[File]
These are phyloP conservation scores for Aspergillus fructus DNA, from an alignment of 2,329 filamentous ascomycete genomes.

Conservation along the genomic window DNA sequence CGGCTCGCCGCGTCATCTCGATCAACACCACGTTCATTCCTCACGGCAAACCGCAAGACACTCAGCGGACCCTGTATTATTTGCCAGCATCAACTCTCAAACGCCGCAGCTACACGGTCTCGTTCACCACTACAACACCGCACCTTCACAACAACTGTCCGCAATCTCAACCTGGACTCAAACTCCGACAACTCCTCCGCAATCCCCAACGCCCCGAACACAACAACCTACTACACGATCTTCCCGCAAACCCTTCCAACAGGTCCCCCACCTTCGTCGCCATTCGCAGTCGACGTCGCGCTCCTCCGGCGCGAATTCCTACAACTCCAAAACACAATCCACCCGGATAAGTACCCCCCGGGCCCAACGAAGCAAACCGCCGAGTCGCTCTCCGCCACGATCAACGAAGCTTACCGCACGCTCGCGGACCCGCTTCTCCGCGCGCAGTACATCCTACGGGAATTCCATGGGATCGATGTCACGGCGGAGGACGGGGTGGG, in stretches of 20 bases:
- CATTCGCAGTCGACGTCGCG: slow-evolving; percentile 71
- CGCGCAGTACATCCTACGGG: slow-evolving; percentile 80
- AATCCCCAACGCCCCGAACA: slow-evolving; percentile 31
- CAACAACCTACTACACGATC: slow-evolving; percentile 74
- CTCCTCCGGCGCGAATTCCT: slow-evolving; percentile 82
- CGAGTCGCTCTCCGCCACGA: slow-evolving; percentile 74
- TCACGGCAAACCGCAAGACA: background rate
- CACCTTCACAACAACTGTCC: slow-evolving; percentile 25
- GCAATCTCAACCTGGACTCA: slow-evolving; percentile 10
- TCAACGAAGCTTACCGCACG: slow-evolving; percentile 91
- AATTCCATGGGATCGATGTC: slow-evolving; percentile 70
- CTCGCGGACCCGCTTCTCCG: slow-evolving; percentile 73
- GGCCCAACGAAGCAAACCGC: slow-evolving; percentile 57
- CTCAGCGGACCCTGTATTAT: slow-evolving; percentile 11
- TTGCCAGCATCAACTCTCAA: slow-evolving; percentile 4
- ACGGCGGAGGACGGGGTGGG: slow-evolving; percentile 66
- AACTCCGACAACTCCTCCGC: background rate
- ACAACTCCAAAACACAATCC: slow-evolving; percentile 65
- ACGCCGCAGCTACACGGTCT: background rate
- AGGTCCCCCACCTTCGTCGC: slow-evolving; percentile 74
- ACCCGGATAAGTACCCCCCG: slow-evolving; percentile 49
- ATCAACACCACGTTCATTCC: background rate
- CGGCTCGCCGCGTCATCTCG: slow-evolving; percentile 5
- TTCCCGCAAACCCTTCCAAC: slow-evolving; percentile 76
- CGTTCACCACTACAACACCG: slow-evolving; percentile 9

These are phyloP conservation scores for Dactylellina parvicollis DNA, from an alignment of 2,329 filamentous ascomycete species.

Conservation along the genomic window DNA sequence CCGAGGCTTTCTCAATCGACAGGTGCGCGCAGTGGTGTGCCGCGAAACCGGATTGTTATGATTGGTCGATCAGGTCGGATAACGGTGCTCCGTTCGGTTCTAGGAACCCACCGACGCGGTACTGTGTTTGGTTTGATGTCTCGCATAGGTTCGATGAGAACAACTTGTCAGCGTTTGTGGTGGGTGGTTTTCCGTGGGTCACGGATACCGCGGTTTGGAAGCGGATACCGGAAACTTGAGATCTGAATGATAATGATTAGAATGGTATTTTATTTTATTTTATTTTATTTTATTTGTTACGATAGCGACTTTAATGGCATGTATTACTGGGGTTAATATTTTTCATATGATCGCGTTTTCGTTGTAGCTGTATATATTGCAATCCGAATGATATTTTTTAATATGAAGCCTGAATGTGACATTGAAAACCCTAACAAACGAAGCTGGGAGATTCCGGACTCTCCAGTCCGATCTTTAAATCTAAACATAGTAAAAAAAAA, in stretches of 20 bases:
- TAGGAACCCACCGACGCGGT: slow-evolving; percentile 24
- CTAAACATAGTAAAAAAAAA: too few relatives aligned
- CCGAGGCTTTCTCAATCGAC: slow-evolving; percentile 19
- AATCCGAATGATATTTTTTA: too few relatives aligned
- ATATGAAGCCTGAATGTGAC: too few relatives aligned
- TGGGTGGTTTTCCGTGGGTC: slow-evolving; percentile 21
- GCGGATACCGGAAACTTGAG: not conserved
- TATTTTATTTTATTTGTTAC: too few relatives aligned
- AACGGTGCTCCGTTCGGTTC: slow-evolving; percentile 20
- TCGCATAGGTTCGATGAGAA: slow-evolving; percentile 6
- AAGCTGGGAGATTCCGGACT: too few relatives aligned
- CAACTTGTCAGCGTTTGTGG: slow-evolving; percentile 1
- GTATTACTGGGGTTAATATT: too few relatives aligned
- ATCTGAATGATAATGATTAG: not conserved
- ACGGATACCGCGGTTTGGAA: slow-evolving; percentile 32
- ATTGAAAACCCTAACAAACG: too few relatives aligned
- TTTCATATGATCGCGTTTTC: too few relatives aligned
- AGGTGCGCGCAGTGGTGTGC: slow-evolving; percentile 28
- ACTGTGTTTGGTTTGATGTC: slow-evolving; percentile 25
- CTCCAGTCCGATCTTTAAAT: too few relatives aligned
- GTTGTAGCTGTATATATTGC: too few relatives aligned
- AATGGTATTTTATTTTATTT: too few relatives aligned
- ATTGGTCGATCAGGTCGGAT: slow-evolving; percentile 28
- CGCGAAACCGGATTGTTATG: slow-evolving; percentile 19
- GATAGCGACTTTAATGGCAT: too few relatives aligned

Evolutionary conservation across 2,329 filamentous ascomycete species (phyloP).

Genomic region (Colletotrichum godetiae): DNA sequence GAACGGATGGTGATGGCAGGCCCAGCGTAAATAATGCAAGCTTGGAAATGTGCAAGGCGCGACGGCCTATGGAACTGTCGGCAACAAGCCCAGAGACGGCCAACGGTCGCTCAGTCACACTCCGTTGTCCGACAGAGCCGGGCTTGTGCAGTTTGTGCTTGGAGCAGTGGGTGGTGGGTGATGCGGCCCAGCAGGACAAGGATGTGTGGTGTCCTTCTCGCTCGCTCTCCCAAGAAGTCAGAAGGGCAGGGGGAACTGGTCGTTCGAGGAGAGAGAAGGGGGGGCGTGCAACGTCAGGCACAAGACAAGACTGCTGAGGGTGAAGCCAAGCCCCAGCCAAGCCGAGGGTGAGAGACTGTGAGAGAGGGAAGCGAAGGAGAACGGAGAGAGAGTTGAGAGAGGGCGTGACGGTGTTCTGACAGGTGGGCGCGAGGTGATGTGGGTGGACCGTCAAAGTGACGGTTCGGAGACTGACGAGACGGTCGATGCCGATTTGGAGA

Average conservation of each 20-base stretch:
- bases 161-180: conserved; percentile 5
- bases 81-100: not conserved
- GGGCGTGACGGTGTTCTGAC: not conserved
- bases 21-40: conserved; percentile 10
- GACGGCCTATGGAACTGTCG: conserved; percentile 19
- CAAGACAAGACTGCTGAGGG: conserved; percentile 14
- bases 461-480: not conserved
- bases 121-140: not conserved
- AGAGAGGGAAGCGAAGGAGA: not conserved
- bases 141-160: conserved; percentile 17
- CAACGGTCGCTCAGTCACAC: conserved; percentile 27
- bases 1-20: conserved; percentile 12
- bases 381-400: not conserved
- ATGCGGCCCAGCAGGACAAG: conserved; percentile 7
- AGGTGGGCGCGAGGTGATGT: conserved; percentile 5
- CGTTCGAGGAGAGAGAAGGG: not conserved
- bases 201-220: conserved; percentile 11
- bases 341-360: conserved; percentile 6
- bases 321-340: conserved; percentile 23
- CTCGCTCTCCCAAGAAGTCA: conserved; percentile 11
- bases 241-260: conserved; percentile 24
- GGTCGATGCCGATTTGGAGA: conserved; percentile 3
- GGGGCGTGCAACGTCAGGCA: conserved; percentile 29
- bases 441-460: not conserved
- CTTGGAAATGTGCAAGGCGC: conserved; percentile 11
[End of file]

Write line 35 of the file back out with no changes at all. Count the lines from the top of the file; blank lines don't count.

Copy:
- TGGGTGGTTTTCCGTGGGTC: slow-evolving; percentile 21